Adults’ causal representations integrate information about predictive relations and the possibility of effective intervention; if one event reliably predicts another, adults can represent the possibility that acting to bring about the first event might generate the second. Here we show that although toddlers (mean age: 24 months) readily learn predictive relationships between physically connected events, they do not spontaneously initiate one event to try to generate the second (although older children, mean age: 47 months, do; Experiments 1 and 2). Toddlers succeed only when the events are initiated by a dispositional agent (Experiment 3), when the events involve direct contact between objects (Experiment 4), or when the events are described using causal language (Experiment 5). This suggests that causal language may help children extend their initial causal representations beyond agent-initiated and direct contact events.
2010d. "Data, Phenomena, Signal, and Noise." Philosophy of Science 77 (5): 792–803.
This essay attempts to provide additional motivation for the data/phenomena framework advocated in Bogen and Woodward, "Saving the Phenomena" (1988a).
2009a. "Why Do People Cooperate as Much as They Do." In Mantzavinos, ed., Philosophy of the Social Sciences: Philosophical Theory and Scientific Practice. Oxford University Press: 219–265.
2009b. "Experimental Investigations of Social Preferences." In Ross and Kincaid, eds., The Oxford Handbook of Philosophy of Economics. Oxford University Press: 189–222.
2009c. "Agency and Interventionist Theories of Causation." In Beebee, Hitchcock, and Menzies, eds., The Oxford Handbook of Causation. Oxford University Press: 234–264.
2008a. "What are Moral Intuitions and Why Should We Care About Them? A Neurobiological Perspective." (with J. Allman) Philosophical Issues 18: 164–185.
2008b. "Social Preferences in Experimental Economics." Philosophy of Science 75: 646–657, supplement. Proceedings of the 2006 Biennial Meeting of the Philosophy of Science Association, vol. 2.
This article explores some issues having to do with the use of experimental results from one-shot games to reach conclusions about the existence of social preferences that are taken to figure in the explanation of cooperation in repeated interactions in real life.
2008c. "Response to Strevens." Philosophy and Phenomenological Research 77: 193–212.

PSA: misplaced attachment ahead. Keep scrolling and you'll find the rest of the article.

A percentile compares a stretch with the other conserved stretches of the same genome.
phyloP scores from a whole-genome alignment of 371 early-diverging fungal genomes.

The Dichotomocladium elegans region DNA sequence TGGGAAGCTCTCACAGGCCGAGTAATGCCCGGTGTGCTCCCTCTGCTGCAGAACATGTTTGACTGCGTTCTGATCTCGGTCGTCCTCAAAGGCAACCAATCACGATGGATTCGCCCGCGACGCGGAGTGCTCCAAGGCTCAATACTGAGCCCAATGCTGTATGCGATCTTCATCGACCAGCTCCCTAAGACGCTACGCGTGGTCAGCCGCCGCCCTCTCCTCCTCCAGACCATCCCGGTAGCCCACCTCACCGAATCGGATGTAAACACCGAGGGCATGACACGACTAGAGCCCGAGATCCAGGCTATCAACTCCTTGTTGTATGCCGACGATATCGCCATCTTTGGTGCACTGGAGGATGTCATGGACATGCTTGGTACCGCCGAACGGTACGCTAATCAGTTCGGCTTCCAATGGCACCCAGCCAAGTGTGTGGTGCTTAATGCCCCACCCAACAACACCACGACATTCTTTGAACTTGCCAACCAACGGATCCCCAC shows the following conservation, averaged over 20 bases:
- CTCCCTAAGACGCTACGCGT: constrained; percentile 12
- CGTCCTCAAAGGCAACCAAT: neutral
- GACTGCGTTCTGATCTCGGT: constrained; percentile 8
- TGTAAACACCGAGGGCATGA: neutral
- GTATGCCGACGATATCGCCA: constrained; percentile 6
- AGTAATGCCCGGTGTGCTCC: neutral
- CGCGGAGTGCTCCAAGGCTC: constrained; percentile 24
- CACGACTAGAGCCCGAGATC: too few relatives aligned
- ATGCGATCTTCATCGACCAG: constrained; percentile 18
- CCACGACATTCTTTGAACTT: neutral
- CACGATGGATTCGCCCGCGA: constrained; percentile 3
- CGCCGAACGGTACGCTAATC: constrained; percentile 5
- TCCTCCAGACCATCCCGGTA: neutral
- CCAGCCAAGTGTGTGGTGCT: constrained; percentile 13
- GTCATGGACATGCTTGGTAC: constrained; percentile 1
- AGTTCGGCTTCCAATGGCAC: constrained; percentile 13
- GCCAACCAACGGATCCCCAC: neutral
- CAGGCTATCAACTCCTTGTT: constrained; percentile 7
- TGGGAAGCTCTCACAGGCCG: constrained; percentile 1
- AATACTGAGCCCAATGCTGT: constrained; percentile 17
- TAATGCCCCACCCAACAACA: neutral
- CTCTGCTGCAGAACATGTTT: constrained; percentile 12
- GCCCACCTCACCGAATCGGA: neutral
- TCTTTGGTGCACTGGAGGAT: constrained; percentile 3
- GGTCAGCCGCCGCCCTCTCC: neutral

2008d. "Cause and Explanation in Psychiatry: An Interventionist Perspective." In Kendler and Parnas, eds., Philosophical Issues in Psychiatry: Explanation, Phenomenology and Nosology. Johns Hopkins University Press: 132–184.
2008e. "Comments on John Campbell's Causation in Psychiatry." In Kendler and Parnas, eds., Philosophical Issues in Psychiatry: Explanation, Phenomenology and Nosology. Johns Hopkins University Press: 216–235.
2008f. "Mental Causation and Neural Mechanisms." In Hohwy and Kallestrup, eds., Being Reduced: New Essays on Reduction, Explanation, and Causation. Oxford University Press: 218–262.
2008g. "Explanation." In Psillos and Curd, eds., The Routledge Companion to the Philosophy of Science. Routledge: 171–181.
2008h. "Invariance, Modularity, and All That." In Hartmann, Hoefer, and Bovens, eds., Nancy Cartwright’s Philosophy of Science. Routledge: 198–237.
2007a. "Moral Intuition: Its Neural Substrates and Normative Significance.” (with J. Allman) Journal of Physiology–Paris 101: 179–202.
Philosophers use the phrase "moral intuition" to describe the appearance in consciousness of moral judgments or assessments without any awareness of having gone through a conscious reasoning process that produces this assessment. This paper investigates the neural substrates of moral intuition. We propose that moral intuitions are part of a larger set of social intuitions that guide us through complex, highly uncertain and rapidly changing social interactions. Such intuitions are shaped by learning. The neural substrates for moral intuition include fronto-insular, cingulate, and orbito-frontal cortices and associated subcortical structure such as the septum, basil ganglia and amygdala. Understanding the role of these structures undercuts many philosophical doctrines concerning the status of moral intuitions, but vindicates the claim that they can sometimes play a legitimate role in moral decision-making.
2007b. "Interventionist Theories of Causation in Psychological Perspective." In Gopnik and Schulz, eds., Causal Learning: Psychology, Philosophy and Computation. Oxford University Press: 19–36.